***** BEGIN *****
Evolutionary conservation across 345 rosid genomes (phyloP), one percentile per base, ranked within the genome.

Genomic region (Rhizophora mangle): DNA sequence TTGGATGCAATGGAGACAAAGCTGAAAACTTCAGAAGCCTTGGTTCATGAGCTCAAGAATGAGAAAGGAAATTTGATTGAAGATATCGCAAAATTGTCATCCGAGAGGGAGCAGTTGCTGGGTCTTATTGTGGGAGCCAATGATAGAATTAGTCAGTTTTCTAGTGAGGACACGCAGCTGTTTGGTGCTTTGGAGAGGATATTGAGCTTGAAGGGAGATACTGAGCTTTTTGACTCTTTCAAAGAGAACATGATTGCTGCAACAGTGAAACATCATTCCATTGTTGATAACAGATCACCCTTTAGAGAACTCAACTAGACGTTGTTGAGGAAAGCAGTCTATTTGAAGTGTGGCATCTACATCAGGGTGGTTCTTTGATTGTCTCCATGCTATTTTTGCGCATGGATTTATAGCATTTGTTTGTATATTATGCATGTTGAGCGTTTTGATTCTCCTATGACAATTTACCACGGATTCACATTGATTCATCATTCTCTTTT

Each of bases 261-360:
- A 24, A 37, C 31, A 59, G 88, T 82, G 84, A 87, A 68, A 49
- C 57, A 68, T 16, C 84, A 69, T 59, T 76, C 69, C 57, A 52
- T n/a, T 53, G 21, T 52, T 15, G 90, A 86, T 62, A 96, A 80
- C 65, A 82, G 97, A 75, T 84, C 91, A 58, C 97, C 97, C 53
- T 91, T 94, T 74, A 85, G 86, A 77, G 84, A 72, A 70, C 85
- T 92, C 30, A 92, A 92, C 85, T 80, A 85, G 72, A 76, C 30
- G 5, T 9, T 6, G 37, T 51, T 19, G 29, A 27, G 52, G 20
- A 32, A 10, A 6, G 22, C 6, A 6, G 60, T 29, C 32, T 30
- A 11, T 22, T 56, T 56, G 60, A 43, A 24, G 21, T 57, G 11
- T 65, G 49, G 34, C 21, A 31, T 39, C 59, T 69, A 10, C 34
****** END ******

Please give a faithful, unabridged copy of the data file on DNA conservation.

Evolutionary conservation across 345 rosid genomes (phyloP), one percentile per base, ranked within the genome.

Genomic region (Rhizophora mangle): DNA sequence TTGGATGCAATGGAGACAAAGCTGAAAACTTCAGAAGCCTTGGTTCATGAGCTCAAGAATGAGAAAGGAAATTTGATTGAAGATATCGCAAAATTGTCATCCGAGAGGGAGCAGTTGCTGGGTCTTATTGTGGGAGCCAATGATAGAATTAGTCAGTTTTCTAGTGAGGACACGCAGCTGTTTGGTGCTTTGGAGAGGATATTGAGCTTGAAGGGAGATACTGAGCTTTTTGACTCTTTCAAAGAGAACATGATTGCTGCAACAGTGAAACATCATTCCATTGTTGATAACAGATCACCCTTTAGAGAACTCAACTAGACGTTGTTGAGGAAAGCAGTCTATTTGAAGTGTGGCATCTACATCAGGGTGGTTCTTTGATTGTCTCCATGCTATTTTTGCGCATGGATTTATAGCATTTGTTTGTATATTATGCATGTTGAGCGTTTTGATTCTCCTATGACAATTTACCACGGATTCACATTGATTCATCATTCTCTTTT

Each of bases 261-360:
- A 24, A 37, C 31, A 59, G 88, T 82, G 84, A 87, A 68, A 49
- C 57, A 68, T 16, C 84, A 69, T 59, T 76, C 69, C 57, A 52
- T n/a, T 53, G 21, T 52, T 15, G 90, A 86, T 62, A 96, A 80
- C 65, A 82, G 97, A 75, T 84, C 91, A 58, C 97, C 97, C 53
- T 91, T 94, T 74, A 85, G 86, A 77, G 84, A 72, A 70, C 85
- T 92, C 30, A 92, A 92, C 85, T 80, A 85, G 72, A 76, C 30
- G 5, T 9, T 6, G 37, T 51, T 19, G 29, A 27, G 52, G 20
- A 32, A 10, A 6, G 22, C 6, A 6, G 60, T 29, C 32, T 30
- A 11, T 22, T 56, T 56, G 60, A 43, A 24, G 21, T 57, G 11
- T 65, G 49, G 34, C 21, A 31, T 39, C 59, T 69, A 10, C 34